Building move turns a new page in its history
Work to move a former Dudley borough library to the Black Country Living Museum, is well underway.
Woodside Library, which currently stands on Stourbridge Road in Holly Hall, is being carefully dismantled with support from Dudley Council.
The library will be rebuilt brick-by-brick to become a dramatic centrepiece of the heritage attraction’s new 1940s-1960s Black Country town, part of the museum’s major capital development Forging Ahead.
Councillor Ian Kettle, cabinet member elect for regeneration and enterprise, said:
There is fantastic regeneration work happening all over Dudley and the latest developments at the Black Country Living Museum are hugely exciting.
Woodside is an important building with lots of history behind it and I am glad it is being kept in the borough for future generations to see.
Andrew Lovett, Chief Executive Officer at BCLM, said:
We are so proud to be able to give Woodside Library a new home as an integral part of our new capital development, BCLM: Forging Ahead. The project is now more important than ever to the future of Black Country Living Museum.
The Library will be set in the 1960s when it was an important community hub – a time when its well-known children’s library was to the fore and when the dances held on its first-floor room were some of the most notable occasions in Dudley’s social calendar. We’re aiming to depict a genuine slice of Black Country life from the period with this much-loved building.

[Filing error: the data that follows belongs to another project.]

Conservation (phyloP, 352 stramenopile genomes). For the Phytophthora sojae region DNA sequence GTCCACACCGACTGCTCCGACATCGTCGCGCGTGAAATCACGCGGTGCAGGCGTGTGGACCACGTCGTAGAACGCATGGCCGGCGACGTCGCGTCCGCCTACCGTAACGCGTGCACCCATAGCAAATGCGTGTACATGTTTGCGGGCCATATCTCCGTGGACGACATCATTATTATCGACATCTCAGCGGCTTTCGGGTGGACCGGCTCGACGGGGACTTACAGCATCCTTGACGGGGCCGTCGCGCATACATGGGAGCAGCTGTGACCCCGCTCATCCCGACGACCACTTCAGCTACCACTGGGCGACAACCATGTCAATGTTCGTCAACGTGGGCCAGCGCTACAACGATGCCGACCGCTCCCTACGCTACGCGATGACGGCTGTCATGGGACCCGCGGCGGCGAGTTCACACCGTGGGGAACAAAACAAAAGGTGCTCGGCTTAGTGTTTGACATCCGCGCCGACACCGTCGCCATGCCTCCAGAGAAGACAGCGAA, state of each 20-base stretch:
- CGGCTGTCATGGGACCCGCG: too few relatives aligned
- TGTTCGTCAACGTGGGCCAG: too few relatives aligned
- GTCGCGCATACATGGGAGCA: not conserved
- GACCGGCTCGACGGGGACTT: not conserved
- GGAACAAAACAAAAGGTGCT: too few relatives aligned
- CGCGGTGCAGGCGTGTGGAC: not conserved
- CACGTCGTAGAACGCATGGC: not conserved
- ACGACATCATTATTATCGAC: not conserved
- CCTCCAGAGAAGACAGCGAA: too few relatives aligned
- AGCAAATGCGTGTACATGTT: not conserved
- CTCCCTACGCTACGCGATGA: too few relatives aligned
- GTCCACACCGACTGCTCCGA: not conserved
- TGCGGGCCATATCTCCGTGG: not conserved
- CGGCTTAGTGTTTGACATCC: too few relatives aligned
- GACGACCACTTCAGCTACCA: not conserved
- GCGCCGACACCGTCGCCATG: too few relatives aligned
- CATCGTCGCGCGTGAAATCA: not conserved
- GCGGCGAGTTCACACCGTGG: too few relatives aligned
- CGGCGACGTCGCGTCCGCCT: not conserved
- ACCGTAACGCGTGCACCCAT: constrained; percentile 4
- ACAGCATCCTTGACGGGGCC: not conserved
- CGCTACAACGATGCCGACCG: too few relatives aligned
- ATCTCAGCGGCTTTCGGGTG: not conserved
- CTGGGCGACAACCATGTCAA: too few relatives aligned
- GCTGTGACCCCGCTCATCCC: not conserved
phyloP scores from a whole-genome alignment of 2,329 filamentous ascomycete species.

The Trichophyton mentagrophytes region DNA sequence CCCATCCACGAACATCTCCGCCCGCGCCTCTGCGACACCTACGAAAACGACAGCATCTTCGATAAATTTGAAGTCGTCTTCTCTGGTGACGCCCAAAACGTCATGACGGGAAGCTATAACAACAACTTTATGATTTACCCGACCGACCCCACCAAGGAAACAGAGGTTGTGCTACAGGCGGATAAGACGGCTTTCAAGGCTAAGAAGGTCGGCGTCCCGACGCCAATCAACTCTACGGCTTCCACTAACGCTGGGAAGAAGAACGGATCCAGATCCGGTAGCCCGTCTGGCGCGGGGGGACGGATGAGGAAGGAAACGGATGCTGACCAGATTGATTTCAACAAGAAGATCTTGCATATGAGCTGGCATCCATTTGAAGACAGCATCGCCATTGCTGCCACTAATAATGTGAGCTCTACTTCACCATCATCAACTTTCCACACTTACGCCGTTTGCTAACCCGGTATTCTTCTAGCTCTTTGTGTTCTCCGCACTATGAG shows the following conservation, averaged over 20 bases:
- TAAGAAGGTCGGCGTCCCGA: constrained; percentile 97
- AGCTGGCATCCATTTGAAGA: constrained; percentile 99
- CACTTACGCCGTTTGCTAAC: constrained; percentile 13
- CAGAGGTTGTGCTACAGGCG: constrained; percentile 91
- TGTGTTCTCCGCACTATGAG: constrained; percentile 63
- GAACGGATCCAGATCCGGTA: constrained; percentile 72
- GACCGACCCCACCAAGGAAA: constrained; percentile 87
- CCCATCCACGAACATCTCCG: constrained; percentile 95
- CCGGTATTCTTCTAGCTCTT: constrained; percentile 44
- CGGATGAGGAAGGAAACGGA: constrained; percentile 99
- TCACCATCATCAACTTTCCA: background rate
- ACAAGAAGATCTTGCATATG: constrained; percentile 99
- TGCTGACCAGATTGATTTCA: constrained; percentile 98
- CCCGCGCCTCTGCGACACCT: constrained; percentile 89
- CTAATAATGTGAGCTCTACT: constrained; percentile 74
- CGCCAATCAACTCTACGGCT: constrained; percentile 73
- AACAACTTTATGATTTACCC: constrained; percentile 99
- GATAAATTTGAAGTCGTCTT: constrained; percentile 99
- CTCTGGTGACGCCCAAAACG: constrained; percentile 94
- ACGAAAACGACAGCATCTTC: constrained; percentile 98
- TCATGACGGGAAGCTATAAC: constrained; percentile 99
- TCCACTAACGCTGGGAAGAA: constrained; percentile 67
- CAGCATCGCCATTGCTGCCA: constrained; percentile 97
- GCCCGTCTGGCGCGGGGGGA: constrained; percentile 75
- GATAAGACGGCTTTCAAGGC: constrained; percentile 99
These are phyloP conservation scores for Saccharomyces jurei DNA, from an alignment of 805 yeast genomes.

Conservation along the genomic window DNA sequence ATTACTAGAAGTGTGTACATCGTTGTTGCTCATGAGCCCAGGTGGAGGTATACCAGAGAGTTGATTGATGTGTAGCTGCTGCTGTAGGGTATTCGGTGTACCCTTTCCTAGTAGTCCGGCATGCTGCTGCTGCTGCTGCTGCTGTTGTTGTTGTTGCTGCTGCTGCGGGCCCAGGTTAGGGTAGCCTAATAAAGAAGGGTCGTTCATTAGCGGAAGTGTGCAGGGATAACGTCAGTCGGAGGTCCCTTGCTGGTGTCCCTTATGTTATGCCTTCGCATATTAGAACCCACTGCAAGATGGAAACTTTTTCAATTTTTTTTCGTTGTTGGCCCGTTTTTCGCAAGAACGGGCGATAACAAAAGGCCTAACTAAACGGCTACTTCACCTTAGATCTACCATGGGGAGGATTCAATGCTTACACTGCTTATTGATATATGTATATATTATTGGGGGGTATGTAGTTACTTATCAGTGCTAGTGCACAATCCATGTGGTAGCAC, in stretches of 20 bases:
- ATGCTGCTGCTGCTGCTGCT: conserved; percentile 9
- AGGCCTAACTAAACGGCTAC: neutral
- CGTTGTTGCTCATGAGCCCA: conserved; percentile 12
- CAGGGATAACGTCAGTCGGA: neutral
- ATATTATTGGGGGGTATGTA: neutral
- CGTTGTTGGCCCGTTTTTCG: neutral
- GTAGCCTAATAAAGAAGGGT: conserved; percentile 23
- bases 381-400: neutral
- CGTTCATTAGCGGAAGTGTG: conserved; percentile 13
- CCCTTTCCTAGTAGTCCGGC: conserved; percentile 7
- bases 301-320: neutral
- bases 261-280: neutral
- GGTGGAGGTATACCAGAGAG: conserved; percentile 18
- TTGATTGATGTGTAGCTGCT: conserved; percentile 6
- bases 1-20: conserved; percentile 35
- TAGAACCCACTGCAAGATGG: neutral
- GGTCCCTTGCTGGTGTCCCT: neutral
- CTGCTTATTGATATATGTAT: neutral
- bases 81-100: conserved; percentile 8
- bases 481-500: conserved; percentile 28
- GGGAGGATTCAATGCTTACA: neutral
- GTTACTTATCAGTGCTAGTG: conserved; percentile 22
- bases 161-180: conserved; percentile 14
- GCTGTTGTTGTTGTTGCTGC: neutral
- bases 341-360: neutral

Woodside Free Library, on Stourbridge Road, Holly Hall, opened in 1894. The Earl of Dudley offered the land for the library and Woodside Park in 1890, land which was previously part of the Earl’s large Woodside Colliery. On the day of the opening ceremony, the Earl and Countess of Dudley were escorted by the Worcestershire Hussars with a procession by carriage from Dudley Town Hall, to Netherton, and on to Woodside.
Woodside Library featured a Reading Room and Lending Library on the ground floor, and Recreation and Retiring Rooms on the first. The upstairs rooms were also used for a variety of local clubs and, most famously, dances led by local compere Horace Robinson.
After World War Two, the library service began to expand, with Woodside incorporating both a children’s library and gramophone record library. It was renovated in the early 1970s to brighten it up and continued in use until 2008.
People can find out more about the project on Black Country Living Museum's website